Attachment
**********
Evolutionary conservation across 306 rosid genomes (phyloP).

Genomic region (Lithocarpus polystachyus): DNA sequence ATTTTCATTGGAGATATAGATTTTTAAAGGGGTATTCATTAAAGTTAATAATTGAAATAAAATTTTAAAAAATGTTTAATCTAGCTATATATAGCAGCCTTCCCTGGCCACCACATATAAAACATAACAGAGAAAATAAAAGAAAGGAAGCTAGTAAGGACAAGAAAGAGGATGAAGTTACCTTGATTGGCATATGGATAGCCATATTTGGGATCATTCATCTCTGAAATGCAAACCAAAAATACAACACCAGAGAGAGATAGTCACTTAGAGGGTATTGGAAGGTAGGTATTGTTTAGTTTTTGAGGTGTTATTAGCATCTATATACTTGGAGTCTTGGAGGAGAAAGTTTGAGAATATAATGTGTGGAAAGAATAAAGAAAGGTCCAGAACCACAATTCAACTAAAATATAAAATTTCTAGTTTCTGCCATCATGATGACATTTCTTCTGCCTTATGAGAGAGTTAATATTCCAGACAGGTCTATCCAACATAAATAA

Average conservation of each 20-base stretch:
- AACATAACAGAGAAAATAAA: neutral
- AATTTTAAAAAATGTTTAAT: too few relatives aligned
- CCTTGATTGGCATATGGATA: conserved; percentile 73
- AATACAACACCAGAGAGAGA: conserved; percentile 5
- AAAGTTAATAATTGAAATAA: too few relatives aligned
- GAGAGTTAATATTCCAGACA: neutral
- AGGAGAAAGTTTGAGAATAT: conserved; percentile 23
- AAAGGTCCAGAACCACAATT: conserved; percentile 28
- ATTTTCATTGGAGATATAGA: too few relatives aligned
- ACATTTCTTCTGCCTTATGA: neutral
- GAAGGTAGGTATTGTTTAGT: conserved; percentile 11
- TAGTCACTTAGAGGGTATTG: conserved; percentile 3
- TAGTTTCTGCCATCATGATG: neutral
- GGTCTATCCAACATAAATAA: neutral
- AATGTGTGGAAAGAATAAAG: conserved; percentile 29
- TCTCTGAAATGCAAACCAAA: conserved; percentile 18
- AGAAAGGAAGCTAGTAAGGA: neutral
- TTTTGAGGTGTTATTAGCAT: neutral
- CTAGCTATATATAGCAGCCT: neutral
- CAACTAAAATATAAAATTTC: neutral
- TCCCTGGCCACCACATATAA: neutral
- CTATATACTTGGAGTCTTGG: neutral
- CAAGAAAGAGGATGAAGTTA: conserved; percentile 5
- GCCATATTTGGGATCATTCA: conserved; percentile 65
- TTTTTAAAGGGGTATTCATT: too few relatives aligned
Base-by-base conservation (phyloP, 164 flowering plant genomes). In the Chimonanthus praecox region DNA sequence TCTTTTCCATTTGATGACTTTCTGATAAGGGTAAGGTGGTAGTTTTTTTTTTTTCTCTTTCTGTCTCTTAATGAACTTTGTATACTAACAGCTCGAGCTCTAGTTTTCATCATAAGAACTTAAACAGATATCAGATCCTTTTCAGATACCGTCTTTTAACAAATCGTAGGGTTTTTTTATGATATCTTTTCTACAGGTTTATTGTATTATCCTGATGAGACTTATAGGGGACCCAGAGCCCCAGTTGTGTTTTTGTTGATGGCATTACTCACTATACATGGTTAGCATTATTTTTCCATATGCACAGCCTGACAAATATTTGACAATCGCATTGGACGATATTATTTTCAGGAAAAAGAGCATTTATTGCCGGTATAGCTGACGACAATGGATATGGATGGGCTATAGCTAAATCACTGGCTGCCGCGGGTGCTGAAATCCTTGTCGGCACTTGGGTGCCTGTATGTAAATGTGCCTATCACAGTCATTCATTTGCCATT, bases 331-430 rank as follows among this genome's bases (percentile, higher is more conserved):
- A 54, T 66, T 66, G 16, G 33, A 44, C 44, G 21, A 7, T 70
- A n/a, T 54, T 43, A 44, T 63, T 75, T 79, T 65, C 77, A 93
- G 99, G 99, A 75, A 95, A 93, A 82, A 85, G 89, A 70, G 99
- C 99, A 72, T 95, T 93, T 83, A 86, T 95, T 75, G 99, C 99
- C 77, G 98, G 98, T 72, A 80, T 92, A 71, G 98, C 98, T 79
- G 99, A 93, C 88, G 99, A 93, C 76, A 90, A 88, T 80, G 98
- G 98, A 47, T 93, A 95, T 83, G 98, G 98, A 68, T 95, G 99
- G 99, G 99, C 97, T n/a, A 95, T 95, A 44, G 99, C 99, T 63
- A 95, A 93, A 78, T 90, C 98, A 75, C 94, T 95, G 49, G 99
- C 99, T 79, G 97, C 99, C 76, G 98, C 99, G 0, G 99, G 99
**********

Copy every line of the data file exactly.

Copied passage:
Evolutionary conservation across 306 rosid genomes (phyloP).

Genomic region (Lithocarpus polystachyus): DNA sequence ATTTTCATTGGAGATATAGATTTTTAAAGGGGTATTCATTAAAGTTAATAATTGAAATAAAATTTTAAAAAATGTTTAATCTAGCTATATATAGCAGCCTTCCCTGGCCACCACATATAAAACATAACAGAGAAAATAAAAGAAAGGAAGCTAGTAAGGACAAGAAAGAGGATGAAGTTACCTTGATTGGCATATGGATAGCCATATTTGGGATCATTCATCTCTGAAATGCAAACCAAAAATACAACACCAGAGAGAGATAGTCACTTAGAGGGTATTGGAAGGTAGGTATTGTTTAGTTTTTGAGGTGTTATTAGCATCTATATACTTGGAGTCTTGGAGGAGAAAGTTTGAGAATATAATGTGTGGAAAGAATAAAGAAAGGTCCAGAACCACAATTCAACTAAAATATAAAATTTCTAGTTTCTGCCATCATGATGACATTTCTTCTGCCTTATGAGAGAGTTAATATTCCAGACAGGTCTATCCAACATAAATAA

Average conservation of each 20-base stretch:
- AACATAACAGAGAAAATAAA: neutral
- AATTTTAAAAAATGTTTAAT: too few relatives aligned
- CCTTGATTGGCATATGGATA: conserved; percentile 73
- AATACAACACCAGAGAGAGA: conserved; percentile 5
- AAAGTTAATAATTGAAATAA: too few relatives aligned
- GAGAGTTAATATTCCAGACA: neutral
- AGGAGAAAGTTTGAGAATAT: conserved; percentile 23
- AAAGGTCCAGAACCACAATT: conserved; percentile 28
- ATTTTCATTGGAGATATAGA: too few relatives aligned
- ACATTTCTTCTGCCTTATGA: neutral
- GAAGGTAGGTATTGTTTAGT: conserved; percentile 11
- TAGTCACTTAGAGGGTATTG: conserved; percentile 3
- TAGTTTCTGCCATCATGATG: neutral
- GGTCTATCCAACATAAATAA: neutral
- AATGTGTGGAAAGAATAAAG: conserved; percentile 29
- TCTCTGAAATGCAAACCAAA: conserved; percentile 18
- AGAAAGGAAGCTAGTAAGGA: neutral
- TTTTGAGGTGTTATTAGCAT: neutral
- CTAGCTATATATAGCAGCCT: neutral
- CAACTAAAATATAAAATTTC: neutral
- TCCCTGGCCACCACATATAA: neutral
- CTATATACTTGGAGTCTTGG: neutral
- CAAGAAAGAGGATGAAGTTA: conserved; percentile 5
- GCCATATTTGGGATCATTCA: conserved; percentile 65
- TTTTTAAAGGGGTATTCATT: too few relatives aligned
Base-by-base conservation (phyloP, 164 flowering plant genomes). In the Chimonanthus praecox region DNA sequence TCTTTTCCATTTGATGACTTTCTGATAAGGGTAAGGTGGTAGTTTTTTTTTTTTCTCTTTCTGTCTCTTAATGAACTTTGTATACTAACAGCTCGAGCTCTAGTTTTCATCATAAGAACTTAAACAGATATCAGATCCTTTTCAGATACCGTCTTTTAACAAATCGTAGGGTTTTTTTATGATATCTTTTCTACAGGTTTATTGTATTATCCTGATGAGACTTATAGGGGACCCAGAGCCCCAGTTGTGTTTTTGTTGATGGCATTACTCACTATACATGGTTAGCATTATTTTTCCATATGCACAGCCTGACAAATATTTGACAATCGCATTGGACGATATTATTTTCAGGAAAAAGAGCATTTATTGCCGGTATAGCTGACGACAATGGATATGGATGGGCTATAGCTAAATCACTGGCTGCCGCGGGTGCTGAAATCCTTGTCGGCACTTGGGTGCCTGTATGTAAATGTGCCTATCACAGTCATTCATTTGCCATT, bases 331-430 rank as follows among this genome's bases (percentile, higher is more conserved):
- A 54, T 66, T 66, G 16, G 33, A 44, C 44, G 21, A 7, T 70
- A n/a, T 54, T 43, A 44, T 63, T 75, T 79, T 65, C 77, A 93
- G 99, G 99, A 75, A 95, A 93, A 82, A 85, G 89, A 70, G 99
- C 99, A 72, T 95, T 93, T 83, A 86, T 95, T 75, G 99, C 99
- C 77, G 98, G 98, T 72, A 80, T 92, A 71, G 98, C 98, T 79
- G 99, A 93, C 88, G 99, A 93, C 76, A 90, A 88, T 80, G 98
- G 98, A 47, T 93, A 95, T 83, G 98, G 98, A 68, T 95, G 99
- G 99, G 99, C 97, T n/a, A 95, T 95, A 44, G 99, C 99, T 63
- A 95, A 93, A 78, T 90, C 98, A 75, C 94, T 95, G 49, G 99
- C 99, T 79, G 97, C 99, C 76, G 98, C 99, G 0, G 99, G 99